Communications

Public Safety Dispatchers, also known as Communications Specialists, are the vital link between the public and police officers, firefighters, and emergency medical technicians. To be a dispatcher, you need to be a person capable of making decisions, multi-tasking, and staying calm. It can be fast-paced and exciting. Dispatchers answer phone calls, evaluate the type of call, and dispatch the information to the public safety personnel who will respond.

Currently, the Center is staffed with nine full-time dispatchers, an assistant supervisor, and a supervisor. Major snowstorms or other related weather events often will require up to four or five dispatchers just to keep up with the volume of calls.

The Center currently has three identical dispatching consoles that are each equipped with a PC for the CAD system, database, report writing, paging systems, and other applications. Each console has a radio monitoring system that allows for dispatchers to speak over the air to personnel in the field. They also need to monitor special alerts from the State of NH or Homeland Security, incoming 911 calls, building security cameras, fire-box alarms, burglar alarms, and weather monitoring systems.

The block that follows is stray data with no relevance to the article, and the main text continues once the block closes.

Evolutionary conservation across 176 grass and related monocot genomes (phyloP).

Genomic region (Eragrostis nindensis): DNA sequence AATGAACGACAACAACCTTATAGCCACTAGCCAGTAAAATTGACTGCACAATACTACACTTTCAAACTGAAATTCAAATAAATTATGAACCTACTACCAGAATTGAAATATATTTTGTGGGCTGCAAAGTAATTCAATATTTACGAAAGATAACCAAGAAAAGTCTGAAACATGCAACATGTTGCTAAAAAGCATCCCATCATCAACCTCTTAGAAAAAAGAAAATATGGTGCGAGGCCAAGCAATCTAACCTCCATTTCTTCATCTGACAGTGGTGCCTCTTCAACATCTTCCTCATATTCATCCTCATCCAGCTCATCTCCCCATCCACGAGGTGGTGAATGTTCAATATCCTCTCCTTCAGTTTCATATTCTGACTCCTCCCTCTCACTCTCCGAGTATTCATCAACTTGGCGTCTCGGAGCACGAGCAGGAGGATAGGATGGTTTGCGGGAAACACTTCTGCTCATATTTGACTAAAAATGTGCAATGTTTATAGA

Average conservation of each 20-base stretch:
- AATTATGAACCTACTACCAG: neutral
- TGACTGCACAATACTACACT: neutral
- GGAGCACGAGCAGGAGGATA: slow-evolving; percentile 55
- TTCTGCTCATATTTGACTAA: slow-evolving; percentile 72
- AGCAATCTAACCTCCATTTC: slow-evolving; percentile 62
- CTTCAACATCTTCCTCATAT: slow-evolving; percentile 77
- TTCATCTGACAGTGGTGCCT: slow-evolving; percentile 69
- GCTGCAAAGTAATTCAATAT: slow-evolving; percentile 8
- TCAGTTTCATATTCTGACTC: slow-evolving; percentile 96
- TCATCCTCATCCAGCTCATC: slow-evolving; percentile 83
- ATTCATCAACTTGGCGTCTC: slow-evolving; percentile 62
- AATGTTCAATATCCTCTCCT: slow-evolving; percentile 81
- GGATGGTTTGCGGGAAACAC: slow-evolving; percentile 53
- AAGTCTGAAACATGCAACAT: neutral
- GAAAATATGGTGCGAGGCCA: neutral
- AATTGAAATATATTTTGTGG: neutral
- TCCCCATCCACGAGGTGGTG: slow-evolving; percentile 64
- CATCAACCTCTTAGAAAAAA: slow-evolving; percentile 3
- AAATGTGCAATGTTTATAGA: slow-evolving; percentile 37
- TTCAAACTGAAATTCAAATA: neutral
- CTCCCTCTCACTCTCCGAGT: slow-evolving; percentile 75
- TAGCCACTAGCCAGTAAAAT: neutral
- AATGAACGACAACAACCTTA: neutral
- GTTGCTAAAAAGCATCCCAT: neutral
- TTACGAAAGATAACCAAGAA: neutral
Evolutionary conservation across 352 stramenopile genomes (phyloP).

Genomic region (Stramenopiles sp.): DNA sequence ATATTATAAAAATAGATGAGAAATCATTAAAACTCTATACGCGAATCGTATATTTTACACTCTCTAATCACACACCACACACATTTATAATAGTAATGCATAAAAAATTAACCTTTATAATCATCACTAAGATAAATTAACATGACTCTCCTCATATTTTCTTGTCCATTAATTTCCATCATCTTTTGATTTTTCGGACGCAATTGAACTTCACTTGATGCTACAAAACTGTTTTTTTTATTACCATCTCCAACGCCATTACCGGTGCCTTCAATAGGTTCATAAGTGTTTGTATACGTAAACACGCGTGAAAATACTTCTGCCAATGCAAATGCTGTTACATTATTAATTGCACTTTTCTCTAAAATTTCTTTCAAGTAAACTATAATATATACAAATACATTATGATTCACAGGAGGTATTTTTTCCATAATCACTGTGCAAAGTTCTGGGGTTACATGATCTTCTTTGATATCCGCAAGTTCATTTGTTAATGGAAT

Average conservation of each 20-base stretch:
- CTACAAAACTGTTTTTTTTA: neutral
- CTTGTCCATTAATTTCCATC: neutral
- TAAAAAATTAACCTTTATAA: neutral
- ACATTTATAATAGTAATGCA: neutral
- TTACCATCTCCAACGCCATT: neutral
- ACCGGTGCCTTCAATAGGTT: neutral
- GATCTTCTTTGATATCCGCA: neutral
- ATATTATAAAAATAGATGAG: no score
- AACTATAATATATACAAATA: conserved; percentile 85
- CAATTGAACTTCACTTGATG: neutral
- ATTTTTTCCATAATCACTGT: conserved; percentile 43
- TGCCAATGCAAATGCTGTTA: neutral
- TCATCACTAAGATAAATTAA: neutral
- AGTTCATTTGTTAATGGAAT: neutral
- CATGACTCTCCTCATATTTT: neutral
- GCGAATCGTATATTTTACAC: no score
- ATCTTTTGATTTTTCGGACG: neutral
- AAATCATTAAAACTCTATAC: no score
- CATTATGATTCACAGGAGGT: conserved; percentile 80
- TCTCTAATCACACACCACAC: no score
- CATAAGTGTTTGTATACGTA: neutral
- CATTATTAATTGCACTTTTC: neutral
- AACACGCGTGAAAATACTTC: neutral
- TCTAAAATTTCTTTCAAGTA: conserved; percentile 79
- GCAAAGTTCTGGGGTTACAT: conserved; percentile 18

The center also has logging recorders with instant playback in order to retrieve a phone call or radio transmission in order to quickly verify information, such as an address from a frantic caller.

A person calling the Center will not get a recorded or automated system. Instead, every call is answered by a dispatcher in a professional and courteous manner. A dispatcher will obtain information from callers or individuals coming into the police station.

They may deal with people in emergency situations, including those who are emotionally distraught, angry, or difficult to understand. They need to quickly assess a situation and prioritize calls. They need to remain calm. They need to communicate tactfully and effectively with the public, public safety personnel, and others. They need to understand and follow oral and written instructions. They need skills such as learning how to operate the radio systems, telephones, several computer systems and applications; and perform routine office support.